Poly students at the court

By Dr. Daniel Dube

After the euphoria and the excitement of the selection of the University entrance lottery to the Malawi University system, I feel safe to inject my thoughts into the debate on Malawi Education. It is a long article but mostly meant for people who have a serious vision for our country and are willing to take strong critical overview in order to move our country forward.

It has been my observation that as a country we have developed two powerful defense systems that protect our dysfunctionality and weaknesses. On one front, we adeptly use politics or personalize complex national problems. The net effect is to stifle debate and relieve ourselves from the stress of having to think about broader issues affecting our community. This is the cement of our underdevelopment. It is also a root of our economic stagnation.

There is a myth that in the mid 1980s Dr. David Kimble, the last European Vice Chancellor of the University was a participant in a meeting where the subject was the introduction of fees in the University of Malawi. It has been said Dr. Kimble cried during the meeting. He was the most vociferous opponent of the idea. The arguments were simple. In 1970s and 1980s almost 90% or more of the university participants at UNIMA could not afford university tuition fees, maintenance fees and other pertinent expenses. It also did not take a genius to argue that the snail pace of our economic growth would take a couple of centuries for 85% of the nation who depend on rain and tilling the land using hoes to advance their net income to the requisite amount necessary to pay the fees of their children. History has born witness to the wisdom in the protests of the white man in defense of the poor Malawian. Education problems in Malawi are not about the bright poor students being held back by less bright poor people propelled by affirmative action. The poor student with or without affirmative action has less chance of making it in the Universities of Malawi!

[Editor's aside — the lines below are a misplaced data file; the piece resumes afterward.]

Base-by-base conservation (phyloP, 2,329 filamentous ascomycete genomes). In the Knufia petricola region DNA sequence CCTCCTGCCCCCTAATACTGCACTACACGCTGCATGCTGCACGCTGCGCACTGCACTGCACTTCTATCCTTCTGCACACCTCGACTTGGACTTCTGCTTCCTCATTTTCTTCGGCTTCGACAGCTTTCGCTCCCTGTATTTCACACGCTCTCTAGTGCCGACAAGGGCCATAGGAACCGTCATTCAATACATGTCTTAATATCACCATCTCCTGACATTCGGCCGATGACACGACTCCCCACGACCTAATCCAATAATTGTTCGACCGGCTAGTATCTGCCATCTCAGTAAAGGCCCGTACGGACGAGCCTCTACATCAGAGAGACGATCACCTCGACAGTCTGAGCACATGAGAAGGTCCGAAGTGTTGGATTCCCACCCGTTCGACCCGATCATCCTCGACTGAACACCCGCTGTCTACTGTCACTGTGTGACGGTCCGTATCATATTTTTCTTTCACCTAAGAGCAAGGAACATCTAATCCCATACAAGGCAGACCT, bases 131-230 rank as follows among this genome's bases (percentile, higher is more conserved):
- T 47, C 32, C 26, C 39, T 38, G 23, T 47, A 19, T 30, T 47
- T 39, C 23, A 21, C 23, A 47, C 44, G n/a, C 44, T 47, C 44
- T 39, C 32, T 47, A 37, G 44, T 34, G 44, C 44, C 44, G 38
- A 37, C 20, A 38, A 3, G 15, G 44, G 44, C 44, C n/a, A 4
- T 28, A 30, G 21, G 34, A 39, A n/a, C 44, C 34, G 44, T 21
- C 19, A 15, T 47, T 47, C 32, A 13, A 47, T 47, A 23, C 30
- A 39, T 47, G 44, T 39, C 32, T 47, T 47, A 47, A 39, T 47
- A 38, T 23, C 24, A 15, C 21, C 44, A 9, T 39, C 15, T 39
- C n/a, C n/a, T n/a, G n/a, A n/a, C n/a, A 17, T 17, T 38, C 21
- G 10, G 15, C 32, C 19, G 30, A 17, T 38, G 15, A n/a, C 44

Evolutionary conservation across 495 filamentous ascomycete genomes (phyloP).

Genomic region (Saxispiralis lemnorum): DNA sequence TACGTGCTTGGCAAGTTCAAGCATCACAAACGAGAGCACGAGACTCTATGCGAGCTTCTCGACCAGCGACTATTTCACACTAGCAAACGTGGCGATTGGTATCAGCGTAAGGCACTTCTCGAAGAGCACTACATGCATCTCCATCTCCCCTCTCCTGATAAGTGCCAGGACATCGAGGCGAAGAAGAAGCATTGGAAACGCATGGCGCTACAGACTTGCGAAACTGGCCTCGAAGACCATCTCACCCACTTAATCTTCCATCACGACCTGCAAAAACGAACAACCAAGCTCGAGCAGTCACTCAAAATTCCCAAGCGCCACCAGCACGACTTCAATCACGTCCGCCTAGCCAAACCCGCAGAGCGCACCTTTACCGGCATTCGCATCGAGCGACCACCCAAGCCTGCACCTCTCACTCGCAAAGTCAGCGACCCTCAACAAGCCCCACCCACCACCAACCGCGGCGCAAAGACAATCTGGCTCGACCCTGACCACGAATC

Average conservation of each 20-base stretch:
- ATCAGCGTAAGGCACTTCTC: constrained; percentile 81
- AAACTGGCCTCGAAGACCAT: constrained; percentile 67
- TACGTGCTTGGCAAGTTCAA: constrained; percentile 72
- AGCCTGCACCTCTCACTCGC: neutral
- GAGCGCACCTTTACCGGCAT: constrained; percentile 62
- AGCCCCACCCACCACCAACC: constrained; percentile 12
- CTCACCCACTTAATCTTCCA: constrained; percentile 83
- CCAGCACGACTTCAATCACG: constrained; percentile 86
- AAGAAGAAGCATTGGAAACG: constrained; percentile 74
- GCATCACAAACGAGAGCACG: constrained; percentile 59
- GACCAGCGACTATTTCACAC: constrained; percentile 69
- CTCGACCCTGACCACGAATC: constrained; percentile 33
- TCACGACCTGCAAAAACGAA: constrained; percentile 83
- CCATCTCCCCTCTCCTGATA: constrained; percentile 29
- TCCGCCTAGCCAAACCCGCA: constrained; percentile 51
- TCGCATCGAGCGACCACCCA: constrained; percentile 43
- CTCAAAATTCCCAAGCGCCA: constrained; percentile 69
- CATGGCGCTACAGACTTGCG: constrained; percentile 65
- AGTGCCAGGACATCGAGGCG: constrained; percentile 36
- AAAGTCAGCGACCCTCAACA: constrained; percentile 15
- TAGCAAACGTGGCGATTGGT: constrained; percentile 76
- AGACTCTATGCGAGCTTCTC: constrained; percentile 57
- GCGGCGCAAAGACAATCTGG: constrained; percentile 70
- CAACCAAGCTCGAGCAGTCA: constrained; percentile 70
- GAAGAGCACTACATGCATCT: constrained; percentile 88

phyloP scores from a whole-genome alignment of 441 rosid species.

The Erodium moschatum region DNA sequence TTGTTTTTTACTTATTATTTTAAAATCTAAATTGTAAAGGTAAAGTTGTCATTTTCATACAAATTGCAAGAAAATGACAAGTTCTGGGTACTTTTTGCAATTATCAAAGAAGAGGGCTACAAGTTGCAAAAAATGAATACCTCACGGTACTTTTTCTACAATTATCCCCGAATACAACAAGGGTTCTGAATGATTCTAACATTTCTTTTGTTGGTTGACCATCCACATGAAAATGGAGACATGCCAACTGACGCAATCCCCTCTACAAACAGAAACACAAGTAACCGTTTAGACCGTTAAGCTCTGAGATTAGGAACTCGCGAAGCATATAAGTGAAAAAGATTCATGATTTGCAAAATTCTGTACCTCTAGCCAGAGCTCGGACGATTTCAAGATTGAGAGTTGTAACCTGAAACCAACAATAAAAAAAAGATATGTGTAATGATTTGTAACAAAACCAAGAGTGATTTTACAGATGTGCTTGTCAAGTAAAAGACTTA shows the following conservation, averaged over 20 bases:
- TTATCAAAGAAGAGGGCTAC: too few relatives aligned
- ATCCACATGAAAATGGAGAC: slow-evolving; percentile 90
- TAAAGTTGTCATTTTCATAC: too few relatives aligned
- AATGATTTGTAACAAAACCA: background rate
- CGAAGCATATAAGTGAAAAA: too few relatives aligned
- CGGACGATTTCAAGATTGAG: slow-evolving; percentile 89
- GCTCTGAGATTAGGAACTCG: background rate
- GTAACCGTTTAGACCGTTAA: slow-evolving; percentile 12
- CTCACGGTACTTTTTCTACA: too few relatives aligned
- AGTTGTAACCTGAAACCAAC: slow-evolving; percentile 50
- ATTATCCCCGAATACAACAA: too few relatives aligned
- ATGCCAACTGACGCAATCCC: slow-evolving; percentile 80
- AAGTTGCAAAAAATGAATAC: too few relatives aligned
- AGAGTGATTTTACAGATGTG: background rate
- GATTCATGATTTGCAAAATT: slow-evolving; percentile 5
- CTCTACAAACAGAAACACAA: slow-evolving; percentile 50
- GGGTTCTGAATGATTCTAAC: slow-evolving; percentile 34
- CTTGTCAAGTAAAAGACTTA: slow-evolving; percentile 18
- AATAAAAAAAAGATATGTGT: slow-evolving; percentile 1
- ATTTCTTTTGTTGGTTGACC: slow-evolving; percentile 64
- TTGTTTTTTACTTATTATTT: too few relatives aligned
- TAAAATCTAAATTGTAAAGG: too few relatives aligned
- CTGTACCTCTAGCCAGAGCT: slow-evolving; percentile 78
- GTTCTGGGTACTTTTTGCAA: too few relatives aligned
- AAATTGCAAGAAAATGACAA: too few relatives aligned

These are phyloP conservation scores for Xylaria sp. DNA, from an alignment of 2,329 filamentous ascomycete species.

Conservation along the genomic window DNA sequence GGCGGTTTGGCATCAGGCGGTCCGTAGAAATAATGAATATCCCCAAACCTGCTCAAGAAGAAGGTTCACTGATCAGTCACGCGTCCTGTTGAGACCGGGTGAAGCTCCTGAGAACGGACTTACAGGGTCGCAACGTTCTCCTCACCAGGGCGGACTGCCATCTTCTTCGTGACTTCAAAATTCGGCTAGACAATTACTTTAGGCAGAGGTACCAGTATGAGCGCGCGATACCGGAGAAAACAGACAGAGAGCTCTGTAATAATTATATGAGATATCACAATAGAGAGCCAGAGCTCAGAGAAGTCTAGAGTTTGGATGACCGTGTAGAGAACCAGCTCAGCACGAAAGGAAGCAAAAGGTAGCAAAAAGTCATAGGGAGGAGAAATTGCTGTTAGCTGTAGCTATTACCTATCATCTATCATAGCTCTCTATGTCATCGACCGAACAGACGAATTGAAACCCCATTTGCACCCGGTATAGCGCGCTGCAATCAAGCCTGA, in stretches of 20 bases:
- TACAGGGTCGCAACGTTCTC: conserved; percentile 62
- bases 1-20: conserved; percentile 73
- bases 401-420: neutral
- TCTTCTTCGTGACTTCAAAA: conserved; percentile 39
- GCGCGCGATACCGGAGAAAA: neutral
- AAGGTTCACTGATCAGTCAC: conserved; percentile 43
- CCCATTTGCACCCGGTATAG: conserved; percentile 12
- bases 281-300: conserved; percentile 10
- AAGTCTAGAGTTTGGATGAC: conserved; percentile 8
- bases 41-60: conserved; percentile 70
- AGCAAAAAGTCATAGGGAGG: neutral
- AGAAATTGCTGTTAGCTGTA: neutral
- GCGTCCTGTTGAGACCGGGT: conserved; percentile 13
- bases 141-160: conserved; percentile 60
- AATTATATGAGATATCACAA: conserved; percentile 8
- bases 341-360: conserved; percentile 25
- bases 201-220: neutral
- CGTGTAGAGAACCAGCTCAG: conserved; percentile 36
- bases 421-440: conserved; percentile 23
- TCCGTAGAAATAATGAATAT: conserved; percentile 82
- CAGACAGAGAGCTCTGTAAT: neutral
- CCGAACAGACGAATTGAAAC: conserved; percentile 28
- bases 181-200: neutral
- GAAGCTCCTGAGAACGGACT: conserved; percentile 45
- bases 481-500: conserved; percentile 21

Then there was quota system. The absurdity of the defense of the abolition of quota is in itself a failure of our lack of diverse critical think tanks to explore issues beyond the concrete. The abolition of the quota system had more to do with politics than national imperatives. Arguments against the quota system are cheap and appeal to simple logic. In Malawi, more than 50% of the female students fail the MSCE exams. This aspect of our education system never received political attention during the quota debate. Powerful women towed the convenient male Darwinist Idea at the expense of themselves. Young Malawian girls start tending to their families while very young and have huge social pressures that prevent success in our secondary schools. A serious national policy can not argue for getting the best of these girls as a model of education advancement. A meaningful education vision would have a comprehensive redress of the social issues affecting all girls from the North to the South. That would be a drive towards equity in education in Malawi. The arguments completely ignored the disabled.

It is difficult to believe that the entire body politic, education literati in Malawi do not know that the environment influences education. My former school , Bwaila boasts a national football coach, national football players, a Bishop, innumerable businessmen, teachers and at one time boasted the highest number of doctors, engineers, architects. In my time we boasted the best Drama club. Why? It is because we were in Lilongwe! We had the nations best public libraries and the best teachers and social exposure. It baffles me that it is acceptable that children from Nsanje can compete with children from Lilongwe. How is that equity in education?